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California-based Perfect Day has devised and patented a technique for making milk-type proteins from yeast cells to make yogurt, cheese and animal-free milk.

MartinPrague

Sometimes investment opportunities appear in the strangest places. For example: yeast.

Yeast, of all things! We use it to bake bread, brew beer and make wine, and have been doing so for centuries. Nothing new here.

Except there is. No one is paying much attention yet, but several companies are looking to disrupt the traditional food chain by creating a range of yeast-based products.

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For example, a small company in California called Perfect Day has devised and patented a technique for making milk-type proteins from yeast cells. These would then be used in the production of such dairy staples as yogurt, cheese and, yes, even animal-free milk.

“We’re creating a better way to make dairy proteins – the same nutritious proteins found in cow’s milk. And we’re doing it without the help of a single cow,” the company says on its website. “Our dairy proteins are the perfect base for dairy foods, ensuring the same delicious taste and texture – and with less impact on the earth.”

If these folks ever hit it big, bid farewell to supply management and to dairy trade disputes with the United States or anyone else.

Perfect Day is not alone in looking to yeast as a source of protein-based substitutes for a wide variety of products. Lesaffre, a large French company, is exploring the uses of the micro-organism in the creation of a wide range of food products that it says will provide “natural food flavors that reveal tastes and aromas … [and] optimize nutritional and sensory qualities.”

Lesaffre is also looking well beyond human food to expand its business. Cosmetics, perfume, pharmaceuticals and agri-foodstuffs are among the other businesses it is targeting.

“Suitable for an infinite variety of applications, our innovative product lines cover the needs of those working in the fields of human, plant and animal nutrition, and health care. Each of the developments initiated by Lesaffre targets the same core issue: helping to better protect and nourish the planet, in an environmentally-friendly manner,” the company’s website says.

Lesaffre is the largest company that is primarily devoted to developing new products from yeast and yeast extracts, but it is not publicly traded.

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But Archer Daniels Midland is listed on the New York Stock Exchange under the symbol ADM. The company has entered into a joint venture with Lesaffre and is a leader in the use of yeast to develop a range of animal feeds.

Headquartered in Chicago, ADM is one of the world’s largest agricultural processors and food ingredient providers. It has approximately 31,000 employees serving customers in more than 170 countries. It has approximately 500 crop procurement locations, 270 ingredient manufacturing facilities, 44 innovation centres and an extensive crop transportation network.

When it comes to experimenting with yeast-based products, the company is not as ambitious as Lesaffre when it comes to expanding the range of yeast-based products for human consumption – at least not publicly. But it has developed and is actively marketing several foodstuffs for pet and livestock consumption.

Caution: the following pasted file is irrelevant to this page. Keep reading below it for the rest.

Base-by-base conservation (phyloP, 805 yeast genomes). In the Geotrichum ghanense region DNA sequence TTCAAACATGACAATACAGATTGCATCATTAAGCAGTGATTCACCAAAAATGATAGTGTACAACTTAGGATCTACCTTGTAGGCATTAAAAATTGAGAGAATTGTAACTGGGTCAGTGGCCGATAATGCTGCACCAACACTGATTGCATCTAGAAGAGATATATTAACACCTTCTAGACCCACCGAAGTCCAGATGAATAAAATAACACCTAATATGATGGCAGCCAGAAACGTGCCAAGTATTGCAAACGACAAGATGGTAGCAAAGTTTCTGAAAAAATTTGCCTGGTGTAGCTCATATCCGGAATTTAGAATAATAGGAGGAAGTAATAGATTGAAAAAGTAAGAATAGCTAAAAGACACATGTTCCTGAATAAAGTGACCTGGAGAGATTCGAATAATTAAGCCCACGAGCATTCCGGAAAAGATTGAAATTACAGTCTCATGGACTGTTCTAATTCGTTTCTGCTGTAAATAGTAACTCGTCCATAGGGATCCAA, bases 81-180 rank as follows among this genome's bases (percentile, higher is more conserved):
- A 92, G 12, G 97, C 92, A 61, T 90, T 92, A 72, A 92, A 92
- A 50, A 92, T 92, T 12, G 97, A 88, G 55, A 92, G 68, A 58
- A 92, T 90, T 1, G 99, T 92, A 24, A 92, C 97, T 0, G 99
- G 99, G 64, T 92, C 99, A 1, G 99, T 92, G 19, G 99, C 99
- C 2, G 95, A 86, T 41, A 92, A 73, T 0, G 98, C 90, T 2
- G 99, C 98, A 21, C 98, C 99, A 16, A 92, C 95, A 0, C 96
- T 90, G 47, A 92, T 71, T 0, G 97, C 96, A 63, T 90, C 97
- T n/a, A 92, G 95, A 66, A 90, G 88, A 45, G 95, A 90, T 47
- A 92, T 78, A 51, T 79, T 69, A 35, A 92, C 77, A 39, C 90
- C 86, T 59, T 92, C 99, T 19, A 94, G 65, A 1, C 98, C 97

One of them is CitriStim, a feed ingredient for livestock, equine, poultry, aquaculture and companion animals that is produced in a facility in North Carolina.

In 2016, ADM announced the launch of Proplex DY, a high-quality protein source for swine nursery diets. It was developed to fill a need for a quality protein source with low anti-nutritional properties to help nutrient absorption and animal growth. Proplex DY is composed of dried Saccharomyces yeast (non-active yeast), which is a source of highly digestible amino acids “that yield economic and nutritional benefits to swine, poultry and aquaculture diets.”

Earlier this year, ADM’s Animal Nutrition division announced the launch of Versity, a yeast protein food for dogs and cats. The company describes Versity as “a highly palatable dried yeast alternative to traditional plant and animal proteins that delivers a balanced profile of essential amino acids with low levels of fat and calcium.”

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Animal Nutrition technical manager Gary Davenport said: “Pet food and treat manufacturers are continuously seeking new protein ingredients that are high-quality, cost-effective and label-friendly. Versity has an amino acid profile similar to an egg, but at a more economical price, making it an ideal complementary or replacement protein source for dogs and cats.”

At this point, yeast-based products are a small part of ADM’s overall business. The company produces a wide variety of foods, ranging from bakery mixes to corn syrup. It is also involved in the biofuels business, including the production of ethanol.

From a financial perspective, this is a very sound company. Second-quarter revenue was US$17.1-billion, up from US$14.9-billion in the same period last year. Net earnings were US$566-million (US$1 a share) compared with US$276-million (US$0.48 a share), although part of that gain can be attributed to U.S. tax reform. The effective tax rate for the quarter was 13 per cent, down from 28 per cent in 2017.

The stock pays a quarterly dividend of US$0.335 (US$1.34 a year) to yield 2.7 per cent at the current price.

The stock closed Friday at $49.31. Ask your financial adviser if it is right for your portfolio.

Gordon Pape is Editor and Publisher of the Internet Wealth Builder and Income Investor newsletters.

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